In upholding a claim of bullying, is it necessary for a ‘detriment’ to have been suffered?

 Has bullying occurred if it is agreed that the negative behaviour complained about occurred, exactly as described, but you cannot, as investigator, find that any ‘detriment’ has been suffered?

People Resolutions conducted an investigation into a lady’s complaint that she felt humiliated and that her reputation seriously suffered when she was told in a general office, in front of her colleagues, the reasons why she could not attend a particular training course. The investigator discovered later that she had defended her position appropriately and was allowed to attend the course. Far from being diminished, her office colleagues thought her reputation had been enhanced as a result. You could argue that the alleged bullying behaviour was unsuccessful – whether intended or not. Would you uphold the claim of bullying?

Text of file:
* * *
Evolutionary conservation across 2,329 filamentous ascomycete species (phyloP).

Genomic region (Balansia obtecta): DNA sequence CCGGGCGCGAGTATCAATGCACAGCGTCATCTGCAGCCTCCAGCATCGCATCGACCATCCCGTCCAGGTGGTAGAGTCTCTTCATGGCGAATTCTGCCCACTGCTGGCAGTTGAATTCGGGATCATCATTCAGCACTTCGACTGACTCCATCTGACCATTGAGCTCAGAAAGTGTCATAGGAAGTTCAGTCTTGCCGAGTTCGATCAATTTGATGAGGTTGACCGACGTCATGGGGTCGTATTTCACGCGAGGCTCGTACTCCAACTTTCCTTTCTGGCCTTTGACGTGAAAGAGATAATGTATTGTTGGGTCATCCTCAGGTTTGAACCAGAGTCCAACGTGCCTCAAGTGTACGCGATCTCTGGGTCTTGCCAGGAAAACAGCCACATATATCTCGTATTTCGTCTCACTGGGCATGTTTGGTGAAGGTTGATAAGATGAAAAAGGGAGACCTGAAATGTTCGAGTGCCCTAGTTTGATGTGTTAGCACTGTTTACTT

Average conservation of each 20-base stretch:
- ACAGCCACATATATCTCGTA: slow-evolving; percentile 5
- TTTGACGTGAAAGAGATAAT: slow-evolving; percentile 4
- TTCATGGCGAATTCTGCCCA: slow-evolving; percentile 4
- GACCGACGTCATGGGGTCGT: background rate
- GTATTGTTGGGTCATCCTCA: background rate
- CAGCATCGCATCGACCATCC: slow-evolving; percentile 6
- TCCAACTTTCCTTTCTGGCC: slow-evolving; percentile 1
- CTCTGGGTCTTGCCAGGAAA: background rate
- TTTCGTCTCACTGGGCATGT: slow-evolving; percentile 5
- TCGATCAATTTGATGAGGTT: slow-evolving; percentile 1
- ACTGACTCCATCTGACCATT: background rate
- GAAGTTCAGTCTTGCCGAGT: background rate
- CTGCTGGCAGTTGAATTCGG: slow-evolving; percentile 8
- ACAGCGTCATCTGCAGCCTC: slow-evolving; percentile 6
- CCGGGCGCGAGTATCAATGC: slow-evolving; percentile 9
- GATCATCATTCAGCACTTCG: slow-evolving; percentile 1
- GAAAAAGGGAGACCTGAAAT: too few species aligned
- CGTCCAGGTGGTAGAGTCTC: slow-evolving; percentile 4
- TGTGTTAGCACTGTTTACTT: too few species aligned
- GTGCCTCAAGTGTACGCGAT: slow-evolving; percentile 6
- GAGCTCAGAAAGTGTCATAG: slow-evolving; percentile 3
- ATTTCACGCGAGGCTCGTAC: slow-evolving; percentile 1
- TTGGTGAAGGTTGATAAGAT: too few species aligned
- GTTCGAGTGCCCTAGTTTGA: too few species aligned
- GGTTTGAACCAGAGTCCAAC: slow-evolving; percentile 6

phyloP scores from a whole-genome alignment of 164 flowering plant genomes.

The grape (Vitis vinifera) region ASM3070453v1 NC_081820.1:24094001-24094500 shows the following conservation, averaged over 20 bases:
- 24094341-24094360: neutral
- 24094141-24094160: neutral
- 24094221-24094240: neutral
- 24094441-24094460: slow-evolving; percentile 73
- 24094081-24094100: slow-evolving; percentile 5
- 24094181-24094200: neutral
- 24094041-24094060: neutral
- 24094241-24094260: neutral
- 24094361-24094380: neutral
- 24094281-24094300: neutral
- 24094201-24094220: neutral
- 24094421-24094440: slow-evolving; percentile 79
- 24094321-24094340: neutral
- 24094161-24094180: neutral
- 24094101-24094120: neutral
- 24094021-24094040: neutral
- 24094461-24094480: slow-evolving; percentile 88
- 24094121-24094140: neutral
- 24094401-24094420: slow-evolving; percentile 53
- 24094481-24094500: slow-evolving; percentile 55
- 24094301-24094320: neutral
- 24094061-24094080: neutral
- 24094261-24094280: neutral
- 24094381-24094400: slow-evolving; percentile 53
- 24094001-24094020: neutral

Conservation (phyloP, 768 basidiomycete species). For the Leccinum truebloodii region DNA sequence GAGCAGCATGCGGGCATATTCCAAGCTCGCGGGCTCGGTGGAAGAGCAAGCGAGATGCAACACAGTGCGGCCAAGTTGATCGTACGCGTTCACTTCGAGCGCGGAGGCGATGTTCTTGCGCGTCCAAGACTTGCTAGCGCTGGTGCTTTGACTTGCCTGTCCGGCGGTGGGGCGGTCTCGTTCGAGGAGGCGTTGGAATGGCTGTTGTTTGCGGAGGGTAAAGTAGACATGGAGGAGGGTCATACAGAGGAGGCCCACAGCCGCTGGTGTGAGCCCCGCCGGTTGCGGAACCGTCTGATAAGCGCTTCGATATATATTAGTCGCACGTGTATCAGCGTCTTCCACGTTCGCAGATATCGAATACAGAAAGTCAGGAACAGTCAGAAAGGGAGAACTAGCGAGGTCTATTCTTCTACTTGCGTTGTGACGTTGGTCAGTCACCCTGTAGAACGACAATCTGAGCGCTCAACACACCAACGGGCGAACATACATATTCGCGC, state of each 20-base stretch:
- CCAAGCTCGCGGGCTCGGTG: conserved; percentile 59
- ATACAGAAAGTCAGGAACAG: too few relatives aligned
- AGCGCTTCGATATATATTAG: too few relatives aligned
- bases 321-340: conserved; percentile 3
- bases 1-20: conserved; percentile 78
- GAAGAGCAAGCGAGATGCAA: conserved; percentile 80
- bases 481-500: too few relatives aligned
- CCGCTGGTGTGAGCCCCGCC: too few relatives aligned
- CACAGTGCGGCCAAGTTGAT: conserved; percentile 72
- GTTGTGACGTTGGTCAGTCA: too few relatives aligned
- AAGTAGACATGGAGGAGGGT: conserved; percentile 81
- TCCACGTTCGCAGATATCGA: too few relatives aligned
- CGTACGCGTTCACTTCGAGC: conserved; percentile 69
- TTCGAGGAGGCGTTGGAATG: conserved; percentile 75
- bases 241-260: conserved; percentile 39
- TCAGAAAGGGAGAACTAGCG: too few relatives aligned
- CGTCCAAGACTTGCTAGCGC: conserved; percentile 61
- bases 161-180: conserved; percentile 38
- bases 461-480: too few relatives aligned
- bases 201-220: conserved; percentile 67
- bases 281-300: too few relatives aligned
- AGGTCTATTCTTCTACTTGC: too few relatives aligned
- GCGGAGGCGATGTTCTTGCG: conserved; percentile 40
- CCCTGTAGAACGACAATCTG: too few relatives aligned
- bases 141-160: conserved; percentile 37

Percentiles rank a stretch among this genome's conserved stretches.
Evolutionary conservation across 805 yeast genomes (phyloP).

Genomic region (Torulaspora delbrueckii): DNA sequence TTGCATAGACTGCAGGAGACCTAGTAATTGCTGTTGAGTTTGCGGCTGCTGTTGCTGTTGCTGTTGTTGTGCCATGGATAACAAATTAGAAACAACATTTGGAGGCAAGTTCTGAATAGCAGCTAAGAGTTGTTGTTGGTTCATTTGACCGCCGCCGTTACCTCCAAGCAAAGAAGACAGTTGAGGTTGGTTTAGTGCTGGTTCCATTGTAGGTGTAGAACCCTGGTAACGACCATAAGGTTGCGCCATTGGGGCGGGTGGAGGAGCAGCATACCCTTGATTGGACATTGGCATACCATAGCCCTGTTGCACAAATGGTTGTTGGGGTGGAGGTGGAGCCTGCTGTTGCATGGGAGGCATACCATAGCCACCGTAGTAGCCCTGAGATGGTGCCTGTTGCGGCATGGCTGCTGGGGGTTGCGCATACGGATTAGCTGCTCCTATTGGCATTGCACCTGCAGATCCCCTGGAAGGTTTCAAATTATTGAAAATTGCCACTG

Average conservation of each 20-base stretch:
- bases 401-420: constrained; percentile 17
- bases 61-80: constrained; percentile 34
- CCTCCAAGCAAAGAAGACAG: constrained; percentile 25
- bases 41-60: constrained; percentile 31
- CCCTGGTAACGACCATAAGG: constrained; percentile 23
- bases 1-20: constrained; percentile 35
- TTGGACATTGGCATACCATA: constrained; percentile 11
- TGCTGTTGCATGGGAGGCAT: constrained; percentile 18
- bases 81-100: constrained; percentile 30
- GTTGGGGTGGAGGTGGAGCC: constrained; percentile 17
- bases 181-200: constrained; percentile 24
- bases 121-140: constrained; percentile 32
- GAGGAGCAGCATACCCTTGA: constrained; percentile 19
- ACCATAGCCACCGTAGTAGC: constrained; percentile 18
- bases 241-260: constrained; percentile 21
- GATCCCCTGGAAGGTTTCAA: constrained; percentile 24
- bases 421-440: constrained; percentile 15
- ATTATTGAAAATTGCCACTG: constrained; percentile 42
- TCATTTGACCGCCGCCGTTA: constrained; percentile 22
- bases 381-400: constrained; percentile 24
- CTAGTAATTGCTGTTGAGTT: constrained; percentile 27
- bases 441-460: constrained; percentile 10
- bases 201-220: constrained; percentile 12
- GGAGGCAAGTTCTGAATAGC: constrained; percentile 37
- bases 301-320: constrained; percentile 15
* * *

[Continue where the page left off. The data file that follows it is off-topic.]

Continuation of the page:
(For a discussion of ‘intent’ in relation to bullying claims, please visit our partner site Human Potential Accounting).

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